By Tiffany Rutkowski
Senior visual arts majors excitedly debuted their thesis projects in an exhibit that explored the concept of domains at the College’s Art Gallery on April 11.
The word “domain” is defined abstractly as a sphere of knowledge, or materially as an area of territory.
Each artist interpreted the concept of domains from their own experiences and associations, and tailored their work to their own perceptions. These sub-concepts included digital, physical or psychological domains, according to the artists.
Brigid Barber, one of the seven emerging artists, created a 12 minute video called “Mind Your Monitors” that explores her thoughts on the internet. The video took most of her spring semester to conceptualize and construct, but she, like the other artists, has spent her entire college career planning for her senior exhibition.
The video simulates a stream of consciousness that represents the way information constantly flows online, according to Barber.
“For most of my work, I’ve been talking a lot about digital culture and how we think. (The video) is kind of an exploration of that,” Barber said.
Deanna Arzola interpreted domains intimately with her seven-layer, 3-D weaving of herself.
Her project, called “Body,” is an ode to promoting body positivity, according to Arzola.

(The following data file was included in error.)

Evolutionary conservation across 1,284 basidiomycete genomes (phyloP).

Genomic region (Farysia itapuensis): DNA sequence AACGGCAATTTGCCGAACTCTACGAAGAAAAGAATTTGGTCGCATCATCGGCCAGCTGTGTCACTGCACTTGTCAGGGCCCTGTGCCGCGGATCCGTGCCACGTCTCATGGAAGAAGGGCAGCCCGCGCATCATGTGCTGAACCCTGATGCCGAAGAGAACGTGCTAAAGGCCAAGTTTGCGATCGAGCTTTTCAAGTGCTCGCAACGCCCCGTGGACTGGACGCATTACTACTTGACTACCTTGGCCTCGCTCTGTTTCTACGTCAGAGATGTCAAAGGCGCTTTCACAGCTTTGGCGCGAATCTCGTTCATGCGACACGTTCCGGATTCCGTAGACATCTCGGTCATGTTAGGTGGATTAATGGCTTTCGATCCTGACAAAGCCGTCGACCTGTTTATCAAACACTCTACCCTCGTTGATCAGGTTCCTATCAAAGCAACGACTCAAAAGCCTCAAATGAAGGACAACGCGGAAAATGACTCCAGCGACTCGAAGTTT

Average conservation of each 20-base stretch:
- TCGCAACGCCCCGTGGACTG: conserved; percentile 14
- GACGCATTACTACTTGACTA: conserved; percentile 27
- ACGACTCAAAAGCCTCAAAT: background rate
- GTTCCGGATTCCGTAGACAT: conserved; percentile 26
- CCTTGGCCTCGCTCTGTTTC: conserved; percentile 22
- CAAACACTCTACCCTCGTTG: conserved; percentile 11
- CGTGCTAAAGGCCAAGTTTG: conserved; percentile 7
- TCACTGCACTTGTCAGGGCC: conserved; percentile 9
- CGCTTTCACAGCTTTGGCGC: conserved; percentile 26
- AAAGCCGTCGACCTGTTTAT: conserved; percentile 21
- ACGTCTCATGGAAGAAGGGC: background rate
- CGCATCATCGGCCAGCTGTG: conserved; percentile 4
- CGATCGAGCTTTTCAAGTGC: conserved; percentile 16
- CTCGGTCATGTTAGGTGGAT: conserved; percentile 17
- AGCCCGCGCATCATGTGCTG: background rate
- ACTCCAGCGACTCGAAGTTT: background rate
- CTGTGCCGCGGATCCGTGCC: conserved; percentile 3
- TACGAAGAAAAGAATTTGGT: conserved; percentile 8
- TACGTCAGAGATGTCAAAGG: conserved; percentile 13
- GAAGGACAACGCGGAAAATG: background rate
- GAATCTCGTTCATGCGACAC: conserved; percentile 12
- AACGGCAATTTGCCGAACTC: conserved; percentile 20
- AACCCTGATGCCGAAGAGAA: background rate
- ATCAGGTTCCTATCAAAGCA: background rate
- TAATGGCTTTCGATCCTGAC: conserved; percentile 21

“I never include myself in my art. This time, I wanted to explore creating myself,” Arzola said.
Arzola used a stencil of herself to create her life-sized weaving. After the stencil was traced, the weaving itself took four weeks to create, according to Arzola.
Jonathan Dix’s project to showcase how our evolving infrastructure embraces artificiality. His untitled work represented the sky, and was built from sheetrock covered in ink.
“We’re losing a sense of organic in our world,” Dix said.
Although the sheet rock was made from natural materials, it was dyed with ink to criticize the world’s fixation with artificiality.
Dix’s work also includes wooden planks covered in spray paint. His installation as a whole relates directly to themes of architecture, geometry and nature, according to Dix.
Dix’s inspiration for his senior project was his daily commute to the College. As a commuter, he spent a lot of time noticing the space around him and recognizing humanity’s need to synthesize the world, according to Dix.
“I have this relationship to artificiality, “ Dix said.
Other artists featured in the exhibit included Kelly King, Owen Lynskey, Molly Revie and Danielle Deering. Their projects involved oil paint on glass and a pegboard, acrylic and oil stick on board, glass frit lace and photo prints, respectively.
Together, the seven artists showcased an array of projects that wrapped up their time and skills learned as art students at the College.
“I’m just really happy with the way it turned out,” Arzola said.
On top of completing their projects, setting up the exhibit itself was a very labor intensive and daunting endeavor for the artists, according to Dix.
Angela Rossi, a senior art education major and a gallery assistant, worked with the seven artists to help set up the installations, patch up the walls and clean up the showroom.
“What’s special about the senior show is that they do it all themselves. With this show, it’s all student run — the deciding and the installing. It’s a more intense process,” Rossi said.